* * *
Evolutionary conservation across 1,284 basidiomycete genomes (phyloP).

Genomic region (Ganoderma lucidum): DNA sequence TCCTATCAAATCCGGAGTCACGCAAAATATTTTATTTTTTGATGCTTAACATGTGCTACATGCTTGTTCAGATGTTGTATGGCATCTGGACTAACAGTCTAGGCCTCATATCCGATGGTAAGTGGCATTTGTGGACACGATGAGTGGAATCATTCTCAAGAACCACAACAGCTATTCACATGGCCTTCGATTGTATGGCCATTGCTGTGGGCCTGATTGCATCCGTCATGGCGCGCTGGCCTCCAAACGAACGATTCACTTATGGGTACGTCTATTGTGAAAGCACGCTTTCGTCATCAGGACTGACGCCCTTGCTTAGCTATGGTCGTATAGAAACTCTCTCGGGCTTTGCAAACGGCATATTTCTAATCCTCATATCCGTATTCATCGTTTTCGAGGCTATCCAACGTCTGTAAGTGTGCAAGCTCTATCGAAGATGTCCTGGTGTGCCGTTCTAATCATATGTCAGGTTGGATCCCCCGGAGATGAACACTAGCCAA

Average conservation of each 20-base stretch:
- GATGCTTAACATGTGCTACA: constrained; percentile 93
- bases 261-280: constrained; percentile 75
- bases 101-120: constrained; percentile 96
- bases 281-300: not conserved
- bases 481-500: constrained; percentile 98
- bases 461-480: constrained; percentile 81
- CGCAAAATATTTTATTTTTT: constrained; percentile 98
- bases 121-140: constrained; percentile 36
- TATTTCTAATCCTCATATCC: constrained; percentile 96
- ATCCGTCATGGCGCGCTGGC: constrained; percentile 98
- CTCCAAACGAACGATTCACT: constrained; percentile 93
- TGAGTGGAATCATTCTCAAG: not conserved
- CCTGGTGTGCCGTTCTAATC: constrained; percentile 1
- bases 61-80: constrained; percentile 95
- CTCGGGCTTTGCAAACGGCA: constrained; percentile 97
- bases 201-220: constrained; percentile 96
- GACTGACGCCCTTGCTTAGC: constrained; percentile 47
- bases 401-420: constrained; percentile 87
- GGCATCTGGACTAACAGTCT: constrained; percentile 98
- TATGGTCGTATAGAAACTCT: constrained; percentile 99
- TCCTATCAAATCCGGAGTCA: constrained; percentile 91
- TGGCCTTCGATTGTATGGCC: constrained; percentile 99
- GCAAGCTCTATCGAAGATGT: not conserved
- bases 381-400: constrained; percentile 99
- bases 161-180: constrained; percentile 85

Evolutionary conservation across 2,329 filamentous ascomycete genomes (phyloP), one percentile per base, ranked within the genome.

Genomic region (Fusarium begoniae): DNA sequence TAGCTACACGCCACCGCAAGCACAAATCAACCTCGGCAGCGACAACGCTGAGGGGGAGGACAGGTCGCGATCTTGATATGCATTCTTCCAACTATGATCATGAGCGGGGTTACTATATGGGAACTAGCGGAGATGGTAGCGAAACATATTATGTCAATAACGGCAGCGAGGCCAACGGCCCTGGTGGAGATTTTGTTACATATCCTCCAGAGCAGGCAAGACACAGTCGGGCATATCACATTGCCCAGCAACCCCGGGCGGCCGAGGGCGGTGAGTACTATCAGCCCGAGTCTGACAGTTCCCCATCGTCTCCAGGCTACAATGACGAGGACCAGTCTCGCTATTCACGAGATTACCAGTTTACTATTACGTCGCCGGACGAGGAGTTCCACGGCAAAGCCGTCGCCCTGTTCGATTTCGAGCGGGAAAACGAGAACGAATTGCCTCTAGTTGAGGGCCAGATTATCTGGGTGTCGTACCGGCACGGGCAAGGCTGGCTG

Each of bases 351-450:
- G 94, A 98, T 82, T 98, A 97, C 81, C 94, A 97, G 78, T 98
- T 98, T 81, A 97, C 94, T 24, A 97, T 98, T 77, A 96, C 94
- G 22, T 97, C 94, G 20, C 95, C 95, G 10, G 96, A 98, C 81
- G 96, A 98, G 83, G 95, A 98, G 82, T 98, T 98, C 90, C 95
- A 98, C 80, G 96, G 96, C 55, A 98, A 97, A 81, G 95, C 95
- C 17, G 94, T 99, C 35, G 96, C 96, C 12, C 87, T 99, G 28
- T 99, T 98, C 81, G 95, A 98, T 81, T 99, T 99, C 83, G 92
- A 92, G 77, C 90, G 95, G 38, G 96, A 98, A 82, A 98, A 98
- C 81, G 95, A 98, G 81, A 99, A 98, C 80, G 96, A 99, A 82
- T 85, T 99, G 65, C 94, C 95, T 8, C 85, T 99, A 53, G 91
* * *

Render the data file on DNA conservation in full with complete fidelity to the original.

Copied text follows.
Evolutionary conservation across 1,284 basidiomycete genomes (phyloP).

Genomic region (Ganoderma lucidum): DNA sequence TCCTATCAAATCCGGAGTCACGCAAAATATTTTATTTTTTGATGCTTAACATGTGCTACATGCTTGTTCAGATGTTGTATGGCATCTGGACTAACAGTCTAGGCCTCATATCCGATGGTAAGTGGCATTTGTGGACACGATGAGTGGAATCATTCTCAAGAACCACAACAGCTATTCACATGGCCTTCGATTGTATGGCCATTGCTGTGGGCCTGATTGCATCCGTCATGGCGCGCTGGCCTCCAAACGAACGATTCACTTATGGGTACGTCTATTGTGAAAGCACGCTTTCGTCATCAGGACTGACGCCCTTGCTTAGCTATGGTCGTATAGAAACTCTCTCGGGCTTTGCAAACGGCATATTTCTAATCCTCATATCCGTATTCATCGTTTTCGAGGCTATCCAACGTCTGTAAGTGTGCAAGCTCTATCGAAGATGTCCTGGTGTGCCGTTCTAATCATATGTCAGGTTGGATCCCCCGGAGATGAACACTAGCCAA

Average conservation of each 20-base stretch:
- GATGCTTAACATGTGCTACA: constrained; percentile 93
- bases 261-280: constrained; percentile 75
- bases 101-120: constrained; percentile 96
- bases 281-300: not conserved
- bases 481-500: constrained; percentile 98
- bases 461-480: constrained; percentile 81
- CGCAAAATATTTTATTTTTT: constrained; percentile 98
- bases 121-140: constrained; percentile 36
- TATTTCTAATCCTCATATCC: constrained; percentile 96
- ATCCGTCATGGCGCGCTGGC: constrained; percentile 98
- CTCCAAACGAACGATTCACT: constrained; percentile 93
- TGAGTGGAATCATTCTCAAG: not conserved
- CCTGGTGTGCCGTTCTAATC: constrained; percentile 1
- bases 61-80: constrained; percentile 95
- CTCGGGCTTTGCAAACGGCA: constrained; percentile 97
- bases 201-220: constrained; percentile 96
- GACTGACGCCCTTGCTTAGC: constrained; percentile 47
- bases 401-420: constrained; percentile 87
- GGCATCTGGACTAACAGTCT: constrained; percentile 98
- TATGGTCGTATAGAAACTCT: constrained; percentile 99
- TCCTATCAAATCCGGAGTCA: constrained; percentile 91
- TGGCCTTCGATTGTATGGCC: constrained; percentile 99
- GCAAGCTCTATCGAAGATGT: not conserved
- bases 381-400: constrained; percentile 99
- bases 161-180: constrained; percentile 85

Evolutionary conservation across 2,329 filamentous ascomycete genomes (phyloP), one percentile per base, ranked within the genome.

Genomic region (Fusarium begoniae): DNA sequence TAGCTACACGCCACCGCAAGCACAAATCAACCTCGGCAGCGACAACGCTGAGGGGGAGGACAGGTCGCGATCTTGATATGCATTCTTCCAACTATGATCATGAGCGGGGTTACTATATGGGAACTAGCGGAGATGGTAGCGAAACATATTATGTCAATAACGGCAGCGAGGCCAACGGCCCTGGTGGAGATTTTGTTACATATCCTCCAGAGCAGGCAAGACACAGTCGGGCATATCACATTGCCCAGCAACCCCGGGCGGCCGAGGGCGGTGAGTACTATCAGCCCGAGTCTGACAGTTCCCCATCGTCTCCAGGCTACAATGACGAGGACCAGTCTCGCTATTCACGAGATTACCAGTTTACTATTACGTCGCCGGACGAGGAGTTCCACGGCAAAGCCGTCGCCCTGTTCGATTTCGAGCGGGAAAACGAGAACGAATTGCCTCTAGTTGAGGGCCAGATTATCTGGGTGTCGTACCGGCACGGGCAAGGCTGGCTG

Each of bases 351-450:
- G 94, A 98, T 82, T 98, A 97, C 81, C 94, A 97, G 78, T 98
- T 98, T 81, A 97, C 94, T 24, A 97, T 98, T 77, A 96, C 94
- G 22, T 97, C 94, G 20, C 95, C 95, G 10, G 96, A 98, C 81
- G 96, A 98, G 83, G 95, A 98, G 82, T 98, T 98, C 90, C 95
- A 98, C 80, G 96, G 96, C 55, A 98, A 97, A 81, G 95, C 95
- C 17, G 94, T 99, C 35, G 96, C 96, C 12, C 87, T 99, G 28
- T 99, T 98, C 81, G 95, A 98, T 81, T 99, T 99, C 83, G 92
- A 92, G 77, C 90, G 95, G 38, G 96, A 98, A 82, A 98, A 98
- C 81, G 95, A 98, G 81, A 99, A 98, C 80, G 96, A 99, A 82
- T 85, T 99, G 65, C 94, C 95, T 8, C 85, T 99, A 53, G 91